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7 Comments

  1. I am a current patient of a doctor at Advocate Health Care in Eureka, IL. This doctor has prescribed a statin for both myself and my spouse based on the current cholesterol guidelines. After taking the medication for about 2 weeks, both of us experienced a high level of muscle and joint pain, one of the listed side effects of the statin medication. When we reported this to our doctor, he suggested cutting the pill in half and taking a half dose. When the pain continued, we again sought guidance from our doctor. He then suggested taking a Co-Q-10 over the counter medication which he said may mitigate the pain. It did not help and we both discontinued taking the statin. We also advised our doctor of our decision. He had no other treatment options.

  2. The new medicines for cholesterol is great news!!! I have adverse reactions to the statins. If my doctor doesn’t mention it I will certainly show her this article!!!

  3. You could try supplements from a health food store yo control cholesterol. Red Yeast Rice or Resveratrol works.

  4. John Green: Many people have reactions to cholesterol medication, but there are many types to choose from. The least expensive is simvastatin (the generic for Zocor), but there are several other options besides that – Lipitor and Crestor being two of the more popular options – that could prove to be effective. I can’t imagine why the doctor didn’t change the brand of medication, because some people end up trying a few different meds before they find one that agrees with them. Keep trying and good luck!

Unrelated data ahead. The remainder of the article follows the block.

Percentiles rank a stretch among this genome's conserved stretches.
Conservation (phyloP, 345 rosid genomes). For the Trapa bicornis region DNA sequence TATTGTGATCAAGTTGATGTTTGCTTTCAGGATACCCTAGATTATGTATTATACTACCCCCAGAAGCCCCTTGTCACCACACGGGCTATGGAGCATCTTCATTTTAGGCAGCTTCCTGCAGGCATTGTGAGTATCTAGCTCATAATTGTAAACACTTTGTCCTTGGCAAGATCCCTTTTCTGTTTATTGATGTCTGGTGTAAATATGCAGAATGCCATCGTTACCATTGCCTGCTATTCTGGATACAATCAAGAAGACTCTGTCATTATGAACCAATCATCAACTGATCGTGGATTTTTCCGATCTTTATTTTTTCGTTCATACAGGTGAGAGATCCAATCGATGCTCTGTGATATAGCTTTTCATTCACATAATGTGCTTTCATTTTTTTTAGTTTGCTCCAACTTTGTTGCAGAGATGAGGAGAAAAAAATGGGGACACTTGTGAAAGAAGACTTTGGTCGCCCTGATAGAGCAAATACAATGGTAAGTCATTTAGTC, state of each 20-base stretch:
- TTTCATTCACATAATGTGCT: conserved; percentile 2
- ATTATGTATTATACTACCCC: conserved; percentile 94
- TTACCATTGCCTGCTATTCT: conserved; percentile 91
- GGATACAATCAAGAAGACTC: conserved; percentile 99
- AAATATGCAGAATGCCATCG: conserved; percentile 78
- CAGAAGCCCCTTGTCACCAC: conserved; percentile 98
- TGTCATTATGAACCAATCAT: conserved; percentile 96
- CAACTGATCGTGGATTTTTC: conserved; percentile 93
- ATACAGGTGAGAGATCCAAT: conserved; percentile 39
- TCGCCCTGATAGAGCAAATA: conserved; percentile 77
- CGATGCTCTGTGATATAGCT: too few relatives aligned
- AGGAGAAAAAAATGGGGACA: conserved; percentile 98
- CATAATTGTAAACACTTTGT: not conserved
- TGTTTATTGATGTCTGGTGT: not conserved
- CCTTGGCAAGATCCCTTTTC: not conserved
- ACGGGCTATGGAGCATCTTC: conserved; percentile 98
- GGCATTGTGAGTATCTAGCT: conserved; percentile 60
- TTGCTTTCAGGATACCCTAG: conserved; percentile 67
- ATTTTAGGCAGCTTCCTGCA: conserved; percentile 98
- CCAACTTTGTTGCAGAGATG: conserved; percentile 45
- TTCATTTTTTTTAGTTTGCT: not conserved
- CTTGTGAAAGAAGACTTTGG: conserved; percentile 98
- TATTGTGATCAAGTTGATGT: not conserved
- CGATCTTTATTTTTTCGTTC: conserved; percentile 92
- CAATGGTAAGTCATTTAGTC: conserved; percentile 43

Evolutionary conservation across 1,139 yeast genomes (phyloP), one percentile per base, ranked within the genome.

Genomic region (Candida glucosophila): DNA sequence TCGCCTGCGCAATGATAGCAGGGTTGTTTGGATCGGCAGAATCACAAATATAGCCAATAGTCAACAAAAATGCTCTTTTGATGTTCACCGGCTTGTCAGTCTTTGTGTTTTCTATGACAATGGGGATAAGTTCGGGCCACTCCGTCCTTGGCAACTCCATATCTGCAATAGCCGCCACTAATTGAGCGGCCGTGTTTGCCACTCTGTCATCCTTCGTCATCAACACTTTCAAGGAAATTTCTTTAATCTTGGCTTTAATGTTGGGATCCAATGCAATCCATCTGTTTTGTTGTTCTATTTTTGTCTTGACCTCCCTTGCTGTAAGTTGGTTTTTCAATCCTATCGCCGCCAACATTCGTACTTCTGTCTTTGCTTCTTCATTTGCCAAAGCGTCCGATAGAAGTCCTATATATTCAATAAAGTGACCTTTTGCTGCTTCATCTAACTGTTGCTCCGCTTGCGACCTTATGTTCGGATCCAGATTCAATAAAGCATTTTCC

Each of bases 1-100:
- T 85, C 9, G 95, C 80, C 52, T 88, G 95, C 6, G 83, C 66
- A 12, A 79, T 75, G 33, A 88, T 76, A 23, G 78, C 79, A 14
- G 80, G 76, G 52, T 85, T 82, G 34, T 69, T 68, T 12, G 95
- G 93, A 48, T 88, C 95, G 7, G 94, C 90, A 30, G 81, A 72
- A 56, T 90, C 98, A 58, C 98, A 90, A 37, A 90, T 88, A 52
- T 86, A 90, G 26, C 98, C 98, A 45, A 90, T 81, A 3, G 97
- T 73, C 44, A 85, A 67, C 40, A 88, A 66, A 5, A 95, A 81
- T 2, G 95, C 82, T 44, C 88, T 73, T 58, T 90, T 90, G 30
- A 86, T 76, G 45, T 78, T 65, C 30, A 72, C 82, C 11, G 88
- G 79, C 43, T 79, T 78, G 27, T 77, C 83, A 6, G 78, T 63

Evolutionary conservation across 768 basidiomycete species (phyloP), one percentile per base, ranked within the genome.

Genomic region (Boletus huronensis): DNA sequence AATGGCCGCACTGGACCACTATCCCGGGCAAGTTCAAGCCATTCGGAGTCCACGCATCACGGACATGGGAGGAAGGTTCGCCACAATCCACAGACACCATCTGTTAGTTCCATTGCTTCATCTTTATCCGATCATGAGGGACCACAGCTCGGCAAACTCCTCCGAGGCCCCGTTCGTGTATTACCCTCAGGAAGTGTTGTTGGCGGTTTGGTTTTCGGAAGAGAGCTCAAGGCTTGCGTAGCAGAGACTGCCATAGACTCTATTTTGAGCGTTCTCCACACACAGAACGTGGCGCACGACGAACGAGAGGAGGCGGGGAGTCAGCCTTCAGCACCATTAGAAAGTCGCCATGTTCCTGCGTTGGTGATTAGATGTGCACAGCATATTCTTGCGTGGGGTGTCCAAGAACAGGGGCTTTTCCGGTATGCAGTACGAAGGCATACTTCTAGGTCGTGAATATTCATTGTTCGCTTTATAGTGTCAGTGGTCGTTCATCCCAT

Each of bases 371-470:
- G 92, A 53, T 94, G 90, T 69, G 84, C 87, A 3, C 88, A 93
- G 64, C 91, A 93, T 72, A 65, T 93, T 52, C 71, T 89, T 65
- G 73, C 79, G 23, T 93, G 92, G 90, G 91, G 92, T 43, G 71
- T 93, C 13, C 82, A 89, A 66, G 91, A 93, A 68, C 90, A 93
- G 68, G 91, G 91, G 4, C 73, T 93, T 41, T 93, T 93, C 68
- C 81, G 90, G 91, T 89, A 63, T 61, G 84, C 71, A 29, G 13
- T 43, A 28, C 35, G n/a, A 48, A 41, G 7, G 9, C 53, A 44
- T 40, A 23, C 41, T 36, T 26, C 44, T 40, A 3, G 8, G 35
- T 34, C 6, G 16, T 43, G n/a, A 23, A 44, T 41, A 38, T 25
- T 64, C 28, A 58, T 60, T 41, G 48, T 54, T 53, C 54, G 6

5. Start with 250 mg of Niacin for 20 days them bump it up to 500mg. No more high cholesterol. Drug companies don’t want you to know this.

  6. John Green: John Green I was having the same problem you were having muscle contraction, I was on Lipitor and Crestor. Because of the problem I was having my doctor prescribed Niacin to lower my cholesterol. Have your doctor to prescribe Niacin flush free. It has worked for me..

  7. Niacin is a nice idea, but it also needs to be monitored by a physician. It has been known to cause liver damage (much like some cholesterol medications), so don’t start taking anything without checking with your physician. You’ll need to have blood tests taken to monitor the liver functions (again, the same as with any cholesterol medication). Also, niacin can react with other medications you’re taking, and reacts particularly badly with alcohol. Just because something can be found over the counter doesn’t mean it’s without risk, and that also includes the red yeast rice. Please discuss this with your doctor before doing anything. We’re all well meaning, but I’m guessing no one here knows your specific medical needs.

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About the Author

Nate Llewellyn
Nate Llewellyn

Nate Llewellyn, health enews contributor, is the director of public affairs and marketing at Advocate South Suburban Hospital in Hazel Crest, Ill. Nate began his career as a journalist and builds daily on his nearly 20 years of writing experience. He spends most of his free time following his wife to their two sons’ various activities.